By Stephen Valdivia
June 2, 2016

Big business is taking over the cosmos and it’s all due to a new wave of venture capital money in the space industry.

According to research company Tauri Group, over $13-billion have been in vested in space startups since the beginning too the millennium. The reason? Space Dinosaurs. At least that’s what David Cowen of Bessemer Venture Partners calls our current satellite technology.

“The entire commercial satellite industry really collapsed about 10 years ago,” Cowan said, “you had communication satellites deployed in 2006 that have been designed in 1990 and those satellites, which were meant for communications, couldn’t even compete with the internet which was delivering bits at a much cheaper rate on earth.”

Satellite companies are taking in most of that VC money— accelerating the extinction of these orbiting Pterodactyls and taking their place as galactic unicorns.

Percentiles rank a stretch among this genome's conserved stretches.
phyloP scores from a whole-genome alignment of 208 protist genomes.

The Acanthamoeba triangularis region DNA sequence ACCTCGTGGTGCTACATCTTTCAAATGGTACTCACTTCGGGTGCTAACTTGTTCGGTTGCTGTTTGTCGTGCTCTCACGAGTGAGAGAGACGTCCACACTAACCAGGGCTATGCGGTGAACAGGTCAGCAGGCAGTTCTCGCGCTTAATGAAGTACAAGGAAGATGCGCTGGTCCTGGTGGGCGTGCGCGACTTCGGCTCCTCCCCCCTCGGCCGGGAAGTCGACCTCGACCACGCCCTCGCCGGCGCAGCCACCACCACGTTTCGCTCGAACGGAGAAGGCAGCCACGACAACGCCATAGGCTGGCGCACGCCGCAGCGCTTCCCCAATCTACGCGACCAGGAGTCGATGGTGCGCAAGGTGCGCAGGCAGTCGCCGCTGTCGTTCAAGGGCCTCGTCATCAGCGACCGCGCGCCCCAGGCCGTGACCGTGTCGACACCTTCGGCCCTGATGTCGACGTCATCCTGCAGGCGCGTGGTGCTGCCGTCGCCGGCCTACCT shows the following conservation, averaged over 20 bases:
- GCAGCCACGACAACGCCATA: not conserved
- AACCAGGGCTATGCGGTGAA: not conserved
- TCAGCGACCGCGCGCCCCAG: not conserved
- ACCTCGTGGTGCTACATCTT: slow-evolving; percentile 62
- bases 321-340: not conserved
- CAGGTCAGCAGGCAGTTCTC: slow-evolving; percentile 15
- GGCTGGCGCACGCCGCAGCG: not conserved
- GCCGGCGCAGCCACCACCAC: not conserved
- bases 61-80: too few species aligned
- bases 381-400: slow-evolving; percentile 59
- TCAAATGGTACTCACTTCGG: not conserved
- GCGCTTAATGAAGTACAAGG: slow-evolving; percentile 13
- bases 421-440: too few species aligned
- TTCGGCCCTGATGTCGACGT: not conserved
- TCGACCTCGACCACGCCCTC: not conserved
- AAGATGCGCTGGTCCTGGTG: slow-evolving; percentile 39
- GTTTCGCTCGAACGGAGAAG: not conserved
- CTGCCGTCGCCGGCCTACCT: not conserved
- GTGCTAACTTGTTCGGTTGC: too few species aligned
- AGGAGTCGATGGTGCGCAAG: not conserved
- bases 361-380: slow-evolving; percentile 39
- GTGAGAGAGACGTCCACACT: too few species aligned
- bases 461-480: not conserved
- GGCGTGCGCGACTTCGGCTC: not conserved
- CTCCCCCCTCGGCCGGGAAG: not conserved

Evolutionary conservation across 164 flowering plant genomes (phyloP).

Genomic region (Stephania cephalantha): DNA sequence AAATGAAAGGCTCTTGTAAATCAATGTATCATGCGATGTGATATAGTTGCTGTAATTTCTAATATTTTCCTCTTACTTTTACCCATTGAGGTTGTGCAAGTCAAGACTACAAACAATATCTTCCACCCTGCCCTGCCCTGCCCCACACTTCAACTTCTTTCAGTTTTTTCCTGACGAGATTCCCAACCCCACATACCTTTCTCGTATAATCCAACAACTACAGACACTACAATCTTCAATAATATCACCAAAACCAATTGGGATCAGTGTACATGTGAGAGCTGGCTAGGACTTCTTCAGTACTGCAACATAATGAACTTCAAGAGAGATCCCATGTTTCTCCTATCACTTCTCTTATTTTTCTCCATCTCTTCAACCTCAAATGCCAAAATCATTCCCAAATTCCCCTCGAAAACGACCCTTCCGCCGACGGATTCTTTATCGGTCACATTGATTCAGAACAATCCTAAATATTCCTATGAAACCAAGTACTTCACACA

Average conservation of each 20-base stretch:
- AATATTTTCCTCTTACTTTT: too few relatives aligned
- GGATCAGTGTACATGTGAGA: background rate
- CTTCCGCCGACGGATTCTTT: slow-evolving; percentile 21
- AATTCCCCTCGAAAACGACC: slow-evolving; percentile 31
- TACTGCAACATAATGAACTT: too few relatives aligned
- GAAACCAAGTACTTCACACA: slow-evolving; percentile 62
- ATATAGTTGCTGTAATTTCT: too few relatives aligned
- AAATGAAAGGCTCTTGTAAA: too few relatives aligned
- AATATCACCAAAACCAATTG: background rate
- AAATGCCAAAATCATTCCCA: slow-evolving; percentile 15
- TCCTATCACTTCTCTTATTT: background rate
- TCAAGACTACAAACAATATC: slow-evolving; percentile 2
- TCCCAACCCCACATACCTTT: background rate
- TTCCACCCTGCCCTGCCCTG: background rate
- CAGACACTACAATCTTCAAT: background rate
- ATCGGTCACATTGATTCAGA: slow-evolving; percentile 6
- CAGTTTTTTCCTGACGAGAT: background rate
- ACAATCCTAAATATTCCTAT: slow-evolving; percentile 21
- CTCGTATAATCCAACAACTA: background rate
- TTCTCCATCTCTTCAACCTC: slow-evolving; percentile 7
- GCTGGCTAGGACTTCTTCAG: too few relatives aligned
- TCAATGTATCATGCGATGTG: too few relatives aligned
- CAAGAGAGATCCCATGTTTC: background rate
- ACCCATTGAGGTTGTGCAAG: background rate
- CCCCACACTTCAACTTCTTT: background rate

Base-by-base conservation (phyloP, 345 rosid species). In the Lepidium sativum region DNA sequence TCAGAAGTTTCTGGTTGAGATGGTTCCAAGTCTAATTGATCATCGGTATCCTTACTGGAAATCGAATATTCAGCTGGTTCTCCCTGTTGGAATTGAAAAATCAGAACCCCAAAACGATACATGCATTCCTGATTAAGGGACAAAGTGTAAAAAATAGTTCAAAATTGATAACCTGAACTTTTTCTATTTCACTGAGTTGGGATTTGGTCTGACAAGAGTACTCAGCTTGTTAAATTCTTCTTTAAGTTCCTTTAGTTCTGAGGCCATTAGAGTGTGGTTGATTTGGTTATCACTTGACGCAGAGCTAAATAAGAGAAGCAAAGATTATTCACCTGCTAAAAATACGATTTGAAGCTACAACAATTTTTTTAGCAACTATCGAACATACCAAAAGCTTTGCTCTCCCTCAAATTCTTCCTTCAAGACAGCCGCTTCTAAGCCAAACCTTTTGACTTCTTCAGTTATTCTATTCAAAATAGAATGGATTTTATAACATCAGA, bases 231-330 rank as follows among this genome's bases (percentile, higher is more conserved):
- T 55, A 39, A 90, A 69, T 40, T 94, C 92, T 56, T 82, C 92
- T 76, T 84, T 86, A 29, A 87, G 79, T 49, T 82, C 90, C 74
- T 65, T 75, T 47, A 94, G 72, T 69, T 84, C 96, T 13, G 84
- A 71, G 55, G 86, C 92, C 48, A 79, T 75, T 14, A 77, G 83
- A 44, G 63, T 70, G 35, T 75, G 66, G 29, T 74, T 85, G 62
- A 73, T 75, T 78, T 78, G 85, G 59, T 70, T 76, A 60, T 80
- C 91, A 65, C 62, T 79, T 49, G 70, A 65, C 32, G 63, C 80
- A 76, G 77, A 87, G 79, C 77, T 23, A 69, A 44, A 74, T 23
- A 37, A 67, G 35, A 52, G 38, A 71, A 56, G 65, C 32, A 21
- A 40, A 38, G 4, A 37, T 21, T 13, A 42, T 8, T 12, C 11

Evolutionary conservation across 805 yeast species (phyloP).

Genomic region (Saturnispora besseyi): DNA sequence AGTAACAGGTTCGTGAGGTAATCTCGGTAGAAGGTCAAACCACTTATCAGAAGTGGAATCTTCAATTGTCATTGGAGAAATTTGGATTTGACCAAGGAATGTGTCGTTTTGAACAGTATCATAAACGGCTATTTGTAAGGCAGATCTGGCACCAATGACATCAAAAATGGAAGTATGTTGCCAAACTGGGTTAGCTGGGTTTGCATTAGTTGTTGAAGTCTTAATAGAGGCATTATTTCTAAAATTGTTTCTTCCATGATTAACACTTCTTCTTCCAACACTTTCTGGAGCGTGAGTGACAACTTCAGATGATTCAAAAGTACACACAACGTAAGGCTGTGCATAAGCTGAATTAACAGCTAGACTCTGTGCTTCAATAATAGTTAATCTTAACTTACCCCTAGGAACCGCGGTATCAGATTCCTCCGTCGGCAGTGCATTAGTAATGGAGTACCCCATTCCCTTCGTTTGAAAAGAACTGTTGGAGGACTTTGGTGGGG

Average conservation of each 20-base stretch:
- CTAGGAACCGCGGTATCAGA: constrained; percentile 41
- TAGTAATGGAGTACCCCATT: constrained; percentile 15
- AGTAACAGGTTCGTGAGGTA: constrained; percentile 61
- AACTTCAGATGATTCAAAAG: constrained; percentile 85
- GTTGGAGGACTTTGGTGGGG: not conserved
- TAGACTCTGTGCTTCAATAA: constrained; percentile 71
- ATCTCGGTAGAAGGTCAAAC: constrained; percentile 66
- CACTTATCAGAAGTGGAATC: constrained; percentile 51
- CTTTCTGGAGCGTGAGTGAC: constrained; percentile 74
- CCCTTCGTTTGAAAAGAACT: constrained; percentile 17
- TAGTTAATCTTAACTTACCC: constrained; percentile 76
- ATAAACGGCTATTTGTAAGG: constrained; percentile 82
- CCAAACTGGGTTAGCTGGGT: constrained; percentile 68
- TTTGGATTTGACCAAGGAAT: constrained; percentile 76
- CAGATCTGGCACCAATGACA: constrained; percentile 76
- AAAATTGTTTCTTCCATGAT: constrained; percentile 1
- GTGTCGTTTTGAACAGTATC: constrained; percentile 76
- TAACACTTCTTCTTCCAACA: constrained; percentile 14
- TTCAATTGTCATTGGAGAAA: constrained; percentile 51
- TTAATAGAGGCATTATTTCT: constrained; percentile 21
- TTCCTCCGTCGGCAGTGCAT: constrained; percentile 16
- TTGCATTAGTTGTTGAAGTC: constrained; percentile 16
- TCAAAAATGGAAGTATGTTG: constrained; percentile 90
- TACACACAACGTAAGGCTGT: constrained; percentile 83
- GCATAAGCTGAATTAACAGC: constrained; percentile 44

In 2015 alone, Venture Capitalist’s invested $1.8 billion in space companies; that’s twice as much as in the prior 15 years, combined. Investors are now realizing that sending things to space isn’t that expensive.

“It’s small, it’s cheap, [if] they break it’s ok,” Cowan said, “you can put up five, or ten, or a thousand of these satellites, and with this new model, you can do all kinds of things faster, cheaper, and better.”

Also propelling these investments is the fact that many startups have has successful exits. Of the 80 angel and VC-backed space companies founded since 2000, eight of those have been acquired at a total value of $2.2 billion.

“‘Skybox’ also known a ‘Terra Bella,’ when it was sold to Google, that sale was a success that venture firms noticed,” Cowan said, “and more venture firms came into the industry at that time.”

Space Tourism is a different animal, though. Most of the VC money is being funneled to the commercial launch industry like weather services, communication, and big data.

At the end of the day, investing in space is a hazardous gamble as made clear by the multiple failed missions SpaceX has had and the fatal accident seen with Virgin Galactic.

Investors are making giant leaps, but in space, ROI is still a game of patience.

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